There are other methods out there that call for salt or vinegar in the water. I tried both (multiple times!) and didn’t find that either trick made a difference. So, save your salt and vinegar for other recipes.
Tips to Prevent Cracking
Post update: Since publishing this blog post last year, it’s quickly become a top Google search result. And, while an overwhelming majority of you have commented that this method works perfectly, a few of you have commented below that your eggs cracked.
This can be for two reasons:
Mistake #1: The pan is either crowded or it’s too big.
Be sure to not overcrowd the pan. Your eggs need a little room to groove. They should not be on top of each other nor be packed in tightly. There needs to be enough room to allow a single layer of eggs in your pan while they cook, but not so much room that they’ll roll around. Watch this video to see how to choose the right-sized pan.
If they crack while cooking, it may be because they are too crowded.
Mistake #2: Super fresh eggs crack more easily.
And finally, don’t use super fresh eggs for your hard-boiled eggs.
This is probably the only time in the kitchen that day-of fresh isn’t best. Shells like to really stick to just-laid eggs. If you have your own chickens or buy directly from a farmer, use those eggs for a glorious scramble or poach ’em up.
If you buy your eggs at the grocery store, they’re already a few weeks old so they’ll work great. In the US, eggs are refrigerated because they are power-washed before packing. Of course, don’t use expired eggs.
No need to bring them to room temp; you can use this method with eggs straight out of the refrigerator.
How long do you boil eggs?
The general rule of thumb to make hard-boiled eggs is to (simmer) them for 13 minutes. A roaring boil can crack your eggs, so yes, first bring the water up to a boil, then let the eggs simmer for 13 minutes before transferring them to an ice bath. You can also turn off the heat and cover the pot with a lid for 13 minutes to trap in the heat.
The size of the eggs can also be a factor. Smaller eggs might take 11-12 minutes, while extra large eggs might take 14-15 minutes. I almost always simmer for 13 minutes and they always turn out great.
Depending on how you want your yolk:
- Hard-boiled yolk: 13 minutes (extra large eggs will need 14-15 minutes)
- Medium soft yolk: 9 minutes
- Soft yolk (a soft-boiled egg): 6 minutes
After boiling, let the eggs sit in the ice bath for at least 15 minutes, then peel them or refrigerate them (unpeeled) for up to seven days.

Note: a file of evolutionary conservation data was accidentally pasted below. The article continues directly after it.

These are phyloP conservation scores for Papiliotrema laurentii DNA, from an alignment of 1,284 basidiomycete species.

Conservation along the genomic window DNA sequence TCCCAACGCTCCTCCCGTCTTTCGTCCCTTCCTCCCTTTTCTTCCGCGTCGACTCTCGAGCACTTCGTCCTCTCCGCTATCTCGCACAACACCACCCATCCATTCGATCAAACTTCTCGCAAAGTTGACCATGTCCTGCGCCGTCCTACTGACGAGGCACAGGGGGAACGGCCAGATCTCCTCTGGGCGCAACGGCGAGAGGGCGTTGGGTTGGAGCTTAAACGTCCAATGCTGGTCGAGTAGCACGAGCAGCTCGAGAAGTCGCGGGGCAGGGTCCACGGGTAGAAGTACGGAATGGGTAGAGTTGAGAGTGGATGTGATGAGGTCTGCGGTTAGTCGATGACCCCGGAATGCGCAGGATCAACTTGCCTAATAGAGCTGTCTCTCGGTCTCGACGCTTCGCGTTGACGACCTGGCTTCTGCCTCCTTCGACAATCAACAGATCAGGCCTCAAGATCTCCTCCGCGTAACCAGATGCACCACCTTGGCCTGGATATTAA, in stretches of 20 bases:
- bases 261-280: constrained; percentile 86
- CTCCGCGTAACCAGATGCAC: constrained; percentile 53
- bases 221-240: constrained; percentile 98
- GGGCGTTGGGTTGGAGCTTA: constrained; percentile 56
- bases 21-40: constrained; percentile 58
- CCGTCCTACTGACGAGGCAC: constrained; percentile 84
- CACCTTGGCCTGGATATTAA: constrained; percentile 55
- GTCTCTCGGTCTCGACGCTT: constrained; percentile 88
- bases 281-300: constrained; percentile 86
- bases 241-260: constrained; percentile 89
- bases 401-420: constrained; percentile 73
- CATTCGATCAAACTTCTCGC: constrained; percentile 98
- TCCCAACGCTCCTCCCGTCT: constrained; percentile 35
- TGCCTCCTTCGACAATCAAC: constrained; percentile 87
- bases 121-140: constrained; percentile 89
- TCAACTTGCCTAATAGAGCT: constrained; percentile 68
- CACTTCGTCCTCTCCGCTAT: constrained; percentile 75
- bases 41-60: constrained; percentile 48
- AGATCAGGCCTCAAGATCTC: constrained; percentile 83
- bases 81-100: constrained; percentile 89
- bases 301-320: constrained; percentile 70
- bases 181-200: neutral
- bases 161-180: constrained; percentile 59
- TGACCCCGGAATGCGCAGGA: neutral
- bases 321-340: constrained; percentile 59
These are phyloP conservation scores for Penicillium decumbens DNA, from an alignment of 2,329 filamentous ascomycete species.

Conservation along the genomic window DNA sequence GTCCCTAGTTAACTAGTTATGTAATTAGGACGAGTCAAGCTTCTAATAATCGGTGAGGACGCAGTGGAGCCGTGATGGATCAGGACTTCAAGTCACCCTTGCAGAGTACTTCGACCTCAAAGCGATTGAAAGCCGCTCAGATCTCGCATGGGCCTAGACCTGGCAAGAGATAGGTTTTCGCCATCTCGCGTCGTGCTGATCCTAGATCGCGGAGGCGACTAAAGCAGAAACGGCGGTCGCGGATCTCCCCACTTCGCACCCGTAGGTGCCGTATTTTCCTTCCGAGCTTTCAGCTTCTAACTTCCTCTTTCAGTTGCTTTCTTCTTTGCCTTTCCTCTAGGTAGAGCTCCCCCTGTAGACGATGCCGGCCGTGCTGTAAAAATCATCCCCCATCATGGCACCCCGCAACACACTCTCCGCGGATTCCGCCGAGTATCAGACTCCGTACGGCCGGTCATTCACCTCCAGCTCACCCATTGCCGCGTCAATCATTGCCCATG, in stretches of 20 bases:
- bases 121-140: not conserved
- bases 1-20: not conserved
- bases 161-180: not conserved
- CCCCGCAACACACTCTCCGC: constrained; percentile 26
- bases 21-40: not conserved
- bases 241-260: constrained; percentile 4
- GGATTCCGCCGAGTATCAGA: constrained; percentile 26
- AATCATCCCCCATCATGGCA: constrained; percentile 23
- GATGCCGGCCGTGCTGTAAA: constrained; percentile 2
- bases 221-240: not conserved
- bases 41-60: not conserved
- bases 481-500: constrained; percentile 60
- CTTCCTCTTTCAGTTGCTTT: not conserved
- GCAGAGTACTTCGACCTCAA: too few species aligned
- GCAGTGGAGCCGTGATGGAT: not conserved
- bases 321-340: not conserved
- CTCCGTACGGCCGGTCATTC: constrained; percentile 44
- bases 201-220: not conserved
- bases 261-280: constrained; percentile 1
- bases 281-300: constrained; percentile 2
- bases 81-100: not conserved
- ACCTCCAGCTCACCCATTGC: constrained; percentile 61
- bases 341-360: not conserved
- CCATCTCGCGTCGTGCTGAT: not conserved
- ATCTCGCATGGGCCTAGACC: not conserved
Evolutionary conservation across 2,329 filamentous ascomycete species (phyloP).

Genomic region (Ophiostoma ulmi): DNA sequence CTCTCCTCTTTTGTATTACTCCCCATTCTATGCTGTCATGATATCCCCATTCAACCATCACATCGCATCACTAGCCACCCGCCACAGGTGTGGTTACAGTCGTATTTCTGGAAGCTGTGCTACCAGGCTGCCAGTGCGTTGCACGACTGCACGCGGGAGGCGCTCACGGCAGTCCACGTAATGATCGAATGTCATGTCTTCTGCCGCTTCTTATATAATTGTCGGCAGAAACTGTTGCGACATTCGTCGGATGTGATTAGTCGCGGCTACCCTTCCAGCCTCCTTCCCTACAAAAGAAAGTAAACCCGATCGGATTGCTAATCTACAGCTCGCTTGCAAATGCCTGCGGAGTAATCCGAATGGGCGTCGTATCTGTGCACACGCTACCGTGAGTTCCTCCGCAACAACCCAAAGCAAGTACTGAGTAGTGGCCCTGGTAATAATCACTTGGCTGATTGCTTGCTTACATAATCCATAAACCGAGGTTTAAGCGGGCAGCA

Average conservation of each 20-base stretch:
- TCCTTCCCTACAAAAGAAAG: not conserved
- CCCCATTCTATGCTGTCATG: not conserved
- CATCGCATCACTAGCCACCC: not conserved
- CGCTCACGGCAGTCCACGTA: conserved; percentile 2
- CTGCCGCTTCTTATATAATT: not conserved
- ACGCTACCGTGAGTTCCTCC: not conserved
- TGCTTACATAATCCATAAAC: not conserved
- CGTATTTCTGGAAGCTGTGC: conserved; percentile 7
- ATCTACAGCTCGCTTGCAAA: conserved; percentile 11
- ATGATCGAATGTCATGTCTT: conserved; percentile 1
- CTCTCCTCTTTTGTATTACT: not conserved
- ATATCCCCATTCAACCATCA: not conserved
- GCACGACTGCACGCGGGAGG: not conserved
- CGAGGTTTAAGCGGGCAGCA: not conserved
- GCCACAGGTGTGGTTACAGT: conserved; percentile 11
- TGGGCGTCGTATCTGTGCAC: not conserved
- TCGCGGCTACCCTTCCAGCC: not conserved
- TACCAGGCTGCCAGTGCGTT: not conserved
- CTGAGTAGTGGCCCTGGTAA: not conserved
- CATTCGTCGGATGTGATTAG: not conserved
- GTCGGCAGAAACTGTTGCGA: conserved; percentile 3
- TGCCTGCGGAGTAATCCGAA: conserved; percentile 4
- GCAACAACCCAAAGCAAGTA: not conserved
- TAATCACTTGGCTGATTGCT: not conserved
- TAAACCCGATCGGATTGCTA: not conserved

The ice bath quickly cools the eggs, which prevents them from overcooking and prevents the dark ring from appearing on the outside of the yellow yolk. The ice bath also helps the shells separate, making them much easier to peel.
To peel, gently tap the egg at the big end first, then the small end, then all around.
I prefer not to roll them because it’s easy to break the white. Just gently tap all around to crack the shells everywhere and they will peel with ease.
Need to learn how to make deviled eggs? You can do that right here with my deviled eggs tutorial.Print
This easy-to-peel hard-boiled egg post is a #1 Google search result for a reason–it works! Read the recipe notes below to prevent your eggs from cracking. If you love this recipe, give it a 5-star rating in the comments below to help other readers.
One reader recently commented, “I deployed your method just yesterday and the results were stunning! Not only did the shells just “slide” away – the eggs were gorgeous.”
- Eggs (obviously!)
(Super fresh eggs crack easily, so try to use “older” but not bad eggs. Read the notes below.)
- Bring a pot of water to a full boil. Use an appropriate-sized pot that will fit your eggs. I use a 2.5-quart pot for six eggs.
- If using, use a thumbtack to make a tiny hole at the top of the big end of the eggs. (See note.)
- Gently lower the eggs into boiling water. A fine mesh strainer or spider-skimmer work well for this.
- (Tip from a reader comment: “I took my boiling water off the burner and let it settle a moment and then gently lowered my eggs. Worked great! I had several broken eggs on my first batch when I put the eggs in while the water was at a rolling boil. Hope this helps someone because this recipe is a game-changer!”)